The United States Is Starting a Trade War with China. Now What?

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President Trump on Wednesday said the United States is not in a trade war with China - claiming that was lost by his "foolish, or incompetent" predecessors - just hours after Beijing announced it would impose 25 percent tariffs on American goods, including soybeans, automobiles and airplanes.

China's Ministry of Commerce in Beijing said it would levy 25% tariffs on imports of 106 USA products including automobiles and aircraft. The U.S.is the second-largest supplier of soybeans to China, after Brazil, and soybean farmers past year sent $14 billion worth of the crop to China.

However, if Beijing wanted to make concessions to Washington, which has called for China to reduce its trade surplus with the U.S. by US$100 billion, it could do so by boosting its purchases of American chips, according to a recent report by Financial Times, citing people familiar with the matter. The Russell 2000 index of smaller-company stocks gained 19.51 points, or 1.3 percent, to 1,531.66.

Boeing and Caterpillar led a slide in big USA manufacturers and technology companies that bore the brunt of the U.S. Futures for Soybeans, a big USA export to China, fell 2.2 percent on the CBOT.

The tit-for-tat action comes hours after Washington detailed about 1,300 Chinese products it meant to hit with tariffs - also set at 25%. On Monday, the S&P 500 fell 2.2 percent. The trade is worth about US$14 billion.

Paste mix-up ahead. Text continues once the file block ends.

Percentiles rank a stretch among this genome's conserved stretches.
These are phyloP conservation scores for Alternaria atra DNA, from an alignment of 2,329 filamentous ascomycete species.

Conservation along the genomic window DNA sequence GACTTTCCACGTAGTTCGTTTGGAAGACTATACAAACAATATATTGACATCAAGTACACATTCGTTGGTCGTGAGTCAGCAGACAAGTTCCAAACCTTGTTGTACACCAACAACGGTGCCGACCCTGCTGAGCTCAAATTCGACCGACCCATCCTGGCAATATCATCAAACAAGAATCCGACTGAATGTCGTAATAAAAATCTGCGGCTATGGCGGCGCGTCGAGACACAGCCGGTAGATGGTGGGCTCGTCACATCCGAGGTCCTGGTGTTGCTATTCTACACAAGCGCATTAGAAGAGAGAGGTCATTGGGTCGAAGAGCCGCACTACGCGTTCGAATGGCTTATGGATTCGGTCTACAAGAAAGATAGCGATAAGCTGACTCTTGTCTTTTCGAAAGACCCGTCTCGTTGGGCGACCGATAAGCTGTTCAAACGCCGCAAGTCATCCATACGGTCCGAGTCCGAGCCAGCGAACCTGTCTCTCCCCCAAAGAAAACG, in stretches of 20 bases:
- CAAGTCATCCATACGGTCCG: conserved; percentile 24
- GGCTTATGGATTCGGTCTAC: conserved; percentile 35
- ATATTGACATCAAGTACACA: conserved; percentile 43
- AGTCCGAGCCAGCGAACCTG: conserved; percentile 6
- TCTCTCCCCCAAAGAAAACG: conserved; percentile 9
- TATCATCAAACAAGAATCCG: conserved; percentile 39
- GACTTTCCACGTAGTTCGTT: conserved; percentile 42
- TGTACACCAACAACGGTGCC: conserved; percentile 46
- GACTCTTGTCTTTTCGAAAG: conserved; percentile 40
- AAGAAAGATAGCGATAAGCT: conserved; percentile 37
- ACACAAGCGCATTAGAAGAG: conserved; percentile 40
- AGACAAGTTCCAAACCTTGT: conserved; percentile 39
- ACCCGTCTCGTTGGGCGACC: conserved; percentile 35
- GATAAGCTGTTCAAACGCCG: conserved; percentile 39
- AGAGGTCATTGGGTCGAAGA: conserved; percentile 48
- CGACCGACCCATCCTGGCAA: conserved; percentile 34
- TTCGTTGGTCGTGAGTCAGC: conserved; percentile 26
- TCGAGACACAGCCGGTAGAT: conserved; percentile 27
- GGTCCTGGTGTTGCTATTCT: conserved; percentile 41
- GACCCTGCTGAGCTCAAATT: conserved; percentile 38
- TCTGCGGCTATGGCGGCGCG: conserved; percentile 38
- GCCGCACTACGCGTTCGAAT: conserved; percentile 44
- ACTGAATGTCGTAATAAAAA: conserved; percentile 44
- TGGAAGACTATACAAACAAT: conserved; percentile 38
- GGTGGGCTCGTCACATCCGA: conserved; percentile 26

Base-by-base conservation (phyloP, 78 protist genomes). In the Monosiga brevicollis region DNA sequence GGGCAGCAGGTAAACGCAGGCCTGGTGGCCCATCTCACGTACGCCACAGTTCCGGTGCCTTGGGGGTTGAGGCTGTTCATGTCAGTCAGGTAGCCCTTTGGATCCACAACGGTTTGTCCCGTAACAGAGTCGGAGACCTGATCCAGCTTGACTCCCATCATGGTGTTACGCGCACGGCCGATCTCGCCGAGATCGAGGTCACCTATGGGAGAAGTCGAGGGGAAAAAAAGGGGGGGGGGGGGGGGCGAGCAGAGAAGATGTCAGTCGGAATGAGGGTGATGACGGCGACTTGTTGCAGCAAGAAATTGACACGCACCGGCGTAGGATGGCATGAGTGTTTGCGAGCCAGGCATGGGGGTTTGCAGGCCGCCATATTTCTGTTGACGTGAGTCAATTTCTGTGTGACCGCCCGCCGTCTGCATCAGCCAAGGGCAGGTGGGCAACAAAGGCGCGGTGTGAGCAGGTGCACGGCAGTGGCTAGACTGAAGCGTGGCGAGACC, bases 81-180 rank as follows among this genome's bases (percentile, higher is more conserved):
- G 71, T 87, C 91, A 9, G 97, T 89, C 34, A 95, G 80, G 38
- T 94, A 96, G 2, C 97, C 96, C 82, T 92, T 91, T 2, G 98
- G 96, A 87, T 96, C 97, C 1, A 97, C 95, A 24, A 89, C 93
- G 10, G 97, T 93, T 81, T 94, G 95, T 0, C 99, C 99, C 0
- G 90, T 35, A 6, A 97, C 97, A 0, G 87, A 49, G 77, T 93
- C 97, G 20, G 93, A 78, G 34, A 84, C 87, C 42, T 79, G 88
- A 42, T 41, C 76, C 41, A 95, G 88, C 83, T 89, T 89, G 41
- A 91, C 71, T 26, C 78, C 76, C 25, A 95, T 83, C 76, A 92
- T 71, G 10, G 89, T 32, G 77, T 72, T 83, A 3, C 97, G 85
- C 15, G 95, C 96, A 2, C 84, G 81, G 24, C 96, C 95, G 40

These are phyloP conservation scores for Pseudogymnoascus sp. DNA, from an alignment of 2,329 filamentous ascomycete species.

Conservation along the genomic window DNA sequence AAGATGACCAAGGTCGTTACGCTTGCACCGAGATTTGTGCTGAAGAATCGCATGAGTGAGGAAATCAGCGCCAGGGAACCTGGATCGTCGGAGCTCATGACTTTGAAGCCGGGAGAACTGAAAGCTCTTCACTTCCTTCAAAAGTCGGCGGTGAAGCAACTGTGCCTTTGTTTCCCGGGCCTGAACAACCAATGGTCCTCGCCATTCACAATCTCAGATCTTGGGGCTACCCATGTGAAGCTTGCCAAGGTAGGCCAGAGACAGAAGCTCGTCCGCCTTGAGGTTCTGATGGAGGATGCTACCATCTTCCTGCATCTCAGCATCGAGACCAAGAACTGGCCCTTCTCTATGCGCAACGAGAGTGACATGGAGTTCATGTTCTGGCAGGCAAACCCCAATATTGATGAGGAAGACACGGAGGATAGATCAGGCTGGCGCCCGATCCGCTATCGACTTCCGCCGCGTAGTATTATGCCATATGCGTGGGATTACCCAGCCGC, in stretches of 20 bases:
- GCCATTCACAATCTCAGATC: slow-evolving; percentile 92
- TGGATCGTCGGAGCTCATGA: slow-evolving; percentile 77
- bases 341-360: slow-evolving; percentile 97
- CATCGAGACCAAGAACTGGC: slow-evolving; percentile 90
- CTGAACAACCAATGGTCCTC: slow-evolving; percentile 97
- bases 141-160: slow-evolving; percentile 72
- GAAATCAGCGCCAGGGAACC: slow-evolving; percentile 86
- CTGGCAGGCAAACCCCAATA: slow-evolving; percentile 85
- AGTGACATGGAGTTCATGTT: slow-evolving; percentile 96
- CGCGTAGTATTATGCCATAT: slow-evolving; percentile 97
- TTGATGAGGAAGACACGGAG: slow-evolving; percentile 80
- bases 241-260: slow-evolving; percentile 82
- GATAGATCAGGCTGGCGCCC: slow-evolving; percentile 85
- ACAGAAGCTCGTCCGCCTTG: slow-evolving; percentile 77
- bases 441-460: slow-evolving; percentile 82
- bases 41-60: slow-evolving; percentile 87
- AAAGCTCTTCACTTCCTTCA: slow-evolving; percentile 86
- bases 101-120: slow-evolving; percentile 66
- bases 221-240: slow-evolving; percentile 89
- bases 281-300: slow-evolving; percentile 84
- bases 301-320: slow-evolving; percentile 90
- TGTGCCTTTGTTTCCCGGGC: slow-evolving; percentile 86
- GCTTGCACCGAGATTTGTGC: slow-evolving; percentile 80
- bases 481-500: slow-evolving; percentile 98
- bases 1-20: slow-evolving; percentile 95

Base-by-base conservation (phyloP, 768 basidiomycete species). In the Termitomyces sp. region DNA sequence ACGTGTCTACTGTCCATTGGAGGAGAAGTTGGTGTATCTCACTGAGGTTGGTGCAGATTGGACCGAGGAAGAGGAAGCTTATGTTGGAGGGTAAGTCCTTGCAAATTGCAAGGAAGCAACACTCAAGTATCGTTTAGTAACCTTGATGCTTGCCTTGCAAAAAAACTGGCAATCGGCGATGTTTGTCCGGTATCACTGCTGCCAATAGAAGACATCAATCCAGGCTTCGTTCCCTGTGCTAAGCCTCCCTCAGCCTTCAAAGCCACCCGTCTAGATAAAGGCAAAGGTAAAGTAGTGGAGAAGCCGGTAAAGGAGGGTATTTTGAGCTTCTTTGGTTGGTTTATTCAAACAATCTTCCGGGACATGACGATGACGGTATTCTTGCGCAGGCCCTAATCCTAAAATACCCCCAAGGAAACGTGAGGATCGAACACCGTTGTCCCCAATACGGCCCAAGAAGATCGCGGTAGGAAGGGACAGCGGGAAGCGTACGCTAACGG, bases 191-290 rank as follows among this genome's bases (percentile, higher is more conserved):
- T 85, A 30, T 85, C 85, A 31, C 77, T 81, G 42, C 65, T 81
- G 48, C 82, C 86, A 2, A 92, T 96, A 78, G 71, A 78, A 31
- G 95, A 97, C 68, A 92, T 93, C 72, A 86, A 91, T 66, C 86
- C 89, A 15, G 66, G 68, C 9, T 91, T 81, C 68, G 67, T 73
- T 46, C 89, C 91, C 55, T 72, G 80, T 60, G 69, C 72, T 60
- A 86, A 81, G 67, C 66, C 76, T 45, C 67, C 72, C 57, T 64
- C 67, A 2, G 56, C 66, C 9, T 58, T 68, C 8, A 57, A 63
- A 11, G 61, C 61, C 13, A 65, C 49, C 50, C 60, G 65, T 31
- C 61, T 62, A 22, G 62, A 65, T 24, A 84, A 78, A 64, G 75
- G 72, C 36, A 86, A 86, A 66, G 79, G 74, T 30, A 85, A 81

Overall, Asian stock market losses were not as bad as first feared at the open, with stocks across the region clawing back ground later in the session.

The swing in risk sentiment put the pep back into bonds, with yields on USA 10-year Treasury debt down two basis points at 2.76 per cent. High-tech manufacturing contributes more than 10 percent of China's economic growth, but around 80 percent comes from labor-intensive traditional industries like retail and refineries. Escalation is the real concern in a trade war.

However, experts warn that 2018 could be a different story, calling a trade war between the two gargantuan economies increasingly likely. The S&P 500 gained 17.72 points, or 0.68 percent, to 2,632.17 and the Nasdaq Composite added 54.37 points, or 0.78 percent, to 6,995.65.

The move went against the interests of China, the United States and the world economy, seriously violating the basic principles and spirit of the World Trade Organization (WTO).

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The FTSE index in London closed up 0.05 percent, while the DAX closed down 0.37 percent and France's CAC 40 index fell 0.2 percent.

Gold hit a one-week high, while prices of U.S. Treasury securities and German bunds gained on safe-haven buying. USA crude settled down 14 cents at $63.37 per barrel and Brent slid 10 cents to settle at $68.02.

And Gary Shapiro, president of the Consumer Technology Association, which represents producers and retailers dependent on Chinese manufacturing, said the tariffs were a "poison pill" for USA industry.

Deere & Co. fell 4.3 percent and Caterpillar dropped nearly 3 percent.

Bond prices turned lower.

The swing in risk sentiment put the pep back into bonds, with yields on United States 10-year treasury debt down two basis points at 2.76%.

The rising trade rhetoric saw the dollar buckle to 106.16 yen, after edging up from a low of 105.70 on Tuesday.

In commodities trading, crude oil futures are tumbling $1.01 to $62.50 a barrel after climbing $0.50 to $63.51 a barrel on Tuesday. The euro hovered at $1.2296, after easing from a top of $1.2335 overnight, while the dollar index was 0.2% lower at 90.

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